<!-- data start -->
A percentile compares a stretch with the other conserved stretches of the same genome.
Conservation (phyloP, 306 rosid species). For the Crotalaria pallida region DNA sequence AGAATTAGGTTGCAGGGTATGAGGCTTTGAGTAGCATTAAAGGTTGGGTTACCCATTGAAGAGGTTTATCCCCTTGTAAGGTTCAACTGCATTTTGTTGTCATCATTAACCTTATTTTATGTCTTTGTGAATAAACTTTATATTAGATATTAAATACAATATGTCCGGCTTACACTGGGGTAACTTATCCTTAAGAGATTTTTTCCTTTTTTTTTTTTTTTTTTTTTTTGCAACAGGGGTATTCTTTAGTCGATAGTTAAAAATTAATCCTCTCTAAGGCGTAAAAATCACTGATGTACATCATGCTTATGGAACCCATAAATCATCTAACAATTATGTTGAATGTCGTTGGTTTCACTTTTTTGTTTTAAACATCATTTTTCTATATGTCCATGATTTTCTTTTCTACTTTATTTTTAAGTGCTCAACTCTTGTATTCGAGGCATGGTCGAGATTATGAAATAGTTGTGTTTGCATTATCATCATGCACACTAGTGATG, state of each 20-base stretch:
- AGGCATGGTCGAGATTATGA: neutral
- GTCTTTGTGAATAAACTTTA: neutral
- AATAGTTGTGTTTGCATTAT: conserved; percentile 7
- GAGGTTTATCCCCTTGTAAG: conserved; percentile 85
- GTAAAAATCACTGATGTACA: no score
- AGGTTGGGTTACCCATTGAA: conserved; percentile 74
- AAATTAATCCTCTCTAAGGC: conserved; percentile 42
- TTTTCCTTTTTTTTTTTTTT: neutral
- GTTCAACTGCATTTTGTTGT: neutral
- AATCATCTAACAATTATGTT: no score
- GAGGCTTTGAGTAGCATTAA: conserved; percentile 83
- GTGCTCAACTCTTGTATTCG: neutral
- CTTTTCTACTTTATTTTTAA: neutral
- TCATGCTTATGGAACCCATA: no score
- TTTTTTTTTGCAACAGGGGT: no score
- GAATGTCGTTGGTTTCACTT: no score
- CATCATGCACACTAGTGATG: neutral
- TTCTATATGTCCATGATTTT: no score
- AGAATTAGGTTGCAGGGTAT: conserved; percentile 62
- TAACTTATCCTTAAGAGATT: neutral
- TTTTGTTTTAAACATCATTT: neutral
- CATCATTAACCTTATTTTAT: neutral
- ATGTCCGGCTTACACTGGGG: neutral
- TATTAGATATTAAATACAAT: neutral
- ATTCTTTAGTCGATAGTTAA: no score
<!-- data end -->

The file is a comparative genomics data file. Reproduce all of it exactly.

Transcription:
A percentile compares a stretch with the other conserved stretches of the same genome.
Conservation (phyloP, 306 rosid species). For the Crotalaria pallida region DNA sequence AGAATTAGGTTGCAGGGTATGAGGCTTTGAGTAGCATTAAAGGTTGGGTTACCCATTGAAGAGGTTTATCCCCTTGTAAGGTTCAACTGCATTTTGTTGTCATCATTAACCTTATTTTATGTCTTTGTGAATAAACTTTATATTAGATATTAAATACAATATGTCCGGCTTACACTGGGGTAACTTATCCTTAAGAGATTTTTTCCTTTTTTTTTTTTTTTTTTTTTTTGCAACAGGGGTATTCTTTAGTCGATAGTTAAAAATTAATCCTCTCTAAGGCGTAAAAATCACTGATGTACATCATGCTTATGGAACCCATAAATCATCTAACAATTATGTTGAATGTCGTTGGTTTCACTTTTTTGTTTTAAACATCATTTTTCTATATGTCCATGATTTTCTTTTCTACTTTATTTTTAAGTGCTCAACTCTTGTATTCGAGGCATGGTCGAGATTATGAAATAGTTGTGTTTGCATTATCATCATGCACACTAGTGATG, state of each 20-base stretch:
- AGGCATGGTCGAGATTATGA: neutral
- GTCTTTGTGAATAAACTTTA: neutral
- AATAGTTGTGTTTGCATTAT: conserved; percentile 7
- GAGGTTTATCCCCTTGTAAG: conserved; percentile 85
- GTAAAAATCACTGATGTACA: no score
- AGGTTGGGTTACCCATTGAA: conserved; percentile 74
- AAATTAATCCTCTCTAAGGC: conserved; percentile 42
- TTTTCCTTTTTTTTTTTTTT: neutral
- GTTCAACTGCATTTTGTTGT: neutral
- AATCATCTAACAATTATGTT: no score
- GAGGCTTTGAGTAGCATTAA: conserved; percentile 83
- GTGCTCAACTCTTGTATTCG: neutral
- CTTTTCTACTTTATTTTTAA: neutral
- TCATGCTTATGGAACCCATA: no score
- TTTTTTTTTGCAACAGGGGT: no score
- GAATGTCGTTGGTTTCACTT: no score
- CATCATGCACACTAGTGATG: neutral
- TTCTATATGTCCATGATTTT: no score
- AGAATTAGGTTGCAGGGTAT: conserved; percentile 62
- TAACTTATCCTTAAGAGATT: neutral
- TTTTGTTTTAAACATCATTT: neutral
- CATCATTAACCTTATTTTAT: neutral
- ATGTCCGGCTTACACTGGGG: neutral
- TATTAGATATTAAATACAAT: neutral
- ATTCTTTAGTCGATAGTTAA: no score